SINGAPORE (June 27): Loo Leong Thye, the founder, executive director and chief executive officer of Challenger Technologies, has failed in his bid to voluntarily delist the consumer electronics retailer.

At an extraordinary general meeting (EGM) on Thursday, some 11.36% of shareholders voted against the resolution to voluntarily delist the company.

Under current regulations, the resolution must not have been voted against by 10% or more of Challenger’s issued shares held by shareholders present and voting.

To add to the red faces, Challenger erroneously said in a filing to the Singapore Exchange (SGX) at 1.30pm that the resolution was “duly passed” by shareholders of the company.

The company then had to call for another trading halt to clarify its gaffe – some two hours later.

Challenger had in March received a 56 cents per share cash offer from Digileap Capital, a partnership between the Loo Family and Dymon Asia Private Equity.

See: Challenger gets 56 cents delisting offer from founding Loo family and partners

Earlier this month, Digileap said it will not budge from its exit offer price, despite some shareholders bemoaning that it was too low.

Pangolin Investment Management, which holds a 2.94% stake in Challenger through its Pangolin Asia Fund, led the rally for other minority shareholders to reject Digileap’s delisting offer.

See: Challenger founder pushes ahead with delisting plans; says exit offer price of 56 cents per share is 'final'

Pangolin said the offer price, which translates to a price-to-earnings ratio of 9.9 times, is too low and thus unfair to minority shareholders.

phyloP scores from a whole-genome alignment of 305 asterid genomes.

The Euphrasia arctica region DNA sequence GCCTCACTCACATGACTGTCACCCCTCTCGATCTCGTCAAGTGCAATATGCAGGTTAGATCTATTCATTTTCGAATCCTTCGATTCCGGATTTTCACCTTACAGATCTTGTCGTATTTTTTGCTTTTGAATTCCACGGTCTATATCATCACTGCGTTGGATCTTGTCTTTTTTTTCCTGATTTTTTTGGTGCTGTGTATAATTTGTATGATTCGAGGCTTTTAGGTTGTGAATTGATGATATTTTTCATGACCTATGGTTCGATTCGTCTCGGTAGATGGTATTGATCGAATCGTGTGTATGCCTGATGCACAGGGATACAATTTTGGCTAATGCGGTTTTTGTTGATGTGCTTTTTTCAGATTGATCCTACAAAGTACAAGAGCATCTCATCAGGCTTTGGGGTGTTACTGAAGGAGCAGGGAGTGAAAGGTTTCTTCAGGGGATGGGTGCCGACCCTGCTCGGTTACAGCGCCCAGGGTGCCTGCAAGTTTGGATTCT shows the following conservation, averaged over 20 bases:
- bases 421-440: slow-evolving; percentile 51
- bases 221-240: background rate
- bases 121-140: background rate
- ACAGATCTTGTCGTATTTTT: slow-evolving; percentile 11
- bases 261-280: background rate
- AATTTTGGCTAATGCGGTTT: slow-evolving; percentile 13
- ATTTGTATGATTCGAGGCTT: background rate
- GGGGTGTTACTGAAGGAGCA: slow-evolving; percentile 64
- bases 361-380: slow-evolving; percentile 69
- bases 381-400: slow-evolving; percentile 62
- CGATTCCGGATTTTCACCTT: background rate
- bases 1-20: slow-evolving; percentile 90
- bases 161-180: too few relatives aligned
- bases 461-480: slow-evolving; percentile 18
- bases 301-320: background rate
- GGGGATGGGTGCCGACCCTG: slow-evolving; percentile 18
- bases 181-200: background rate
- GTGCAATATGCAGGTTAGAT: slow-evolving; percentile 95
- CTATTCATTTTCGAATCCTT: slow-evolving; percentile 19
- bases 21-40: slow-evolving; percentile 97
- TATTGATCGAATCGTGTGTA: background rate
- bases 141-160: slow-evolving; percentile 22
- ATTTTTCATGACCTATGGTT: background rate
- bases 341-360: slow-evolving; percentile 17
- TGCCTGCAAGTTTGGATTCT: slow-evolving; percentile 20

In a letter sent to The Edge Singapore, Pangolin called the offer “derisory”.

See: Challenger Tech's 2.94% shareholder says offer price too low, calls for higher dividend payouts

However, Loo revealed in a statement on June 12 that he had received two unsolicited offers from Pangolin over the past two years.

In its first offer in October 2017, Pangolin offered to sell its stake at 43.5 cents per share – below Digileap’s exit offer price. The second offer, received in March 2018, did not state the price at which Pangolin would be willing to sell its shares.

See: New developments in the Challenger delisting saga

With the delisting now rejected by shareholders, the exit offer will lapse. Digileap and its concert parties will not be able to make another offer for the shares for 12 months from the date the exit offer lapses.

Challenger’s failed privatisation deal is the second in as many days by a company on SGX.

Indomie maker Indofood Sukses Makmur on Wednesday found its buyout bid for mainboard-listed Indofood Agri Resources scuppered after missing the required 90% mark by less than 2 percentage points.

The buyout offer of 32.75 cents per share for Indofood Agri was conditional upon Indofood Sukses Makmur holding more than a 90% stake in Indofood Agri at the close of the offer.

But the offer lapsed after Indofood Sukses Makmur managed to pull together a shareholding of just 88.08%.

See: Indofood Agri's share price tumbles as buyout offer lapses – missing the mark by just 2%

Thankfully, Challenger’s share price did not suffer the 11% plunge that Indofood Agri saw following news of the failed buyout bid on Wednesday.

Shares in Challenger closed flat at 54.5 cents on Thursday.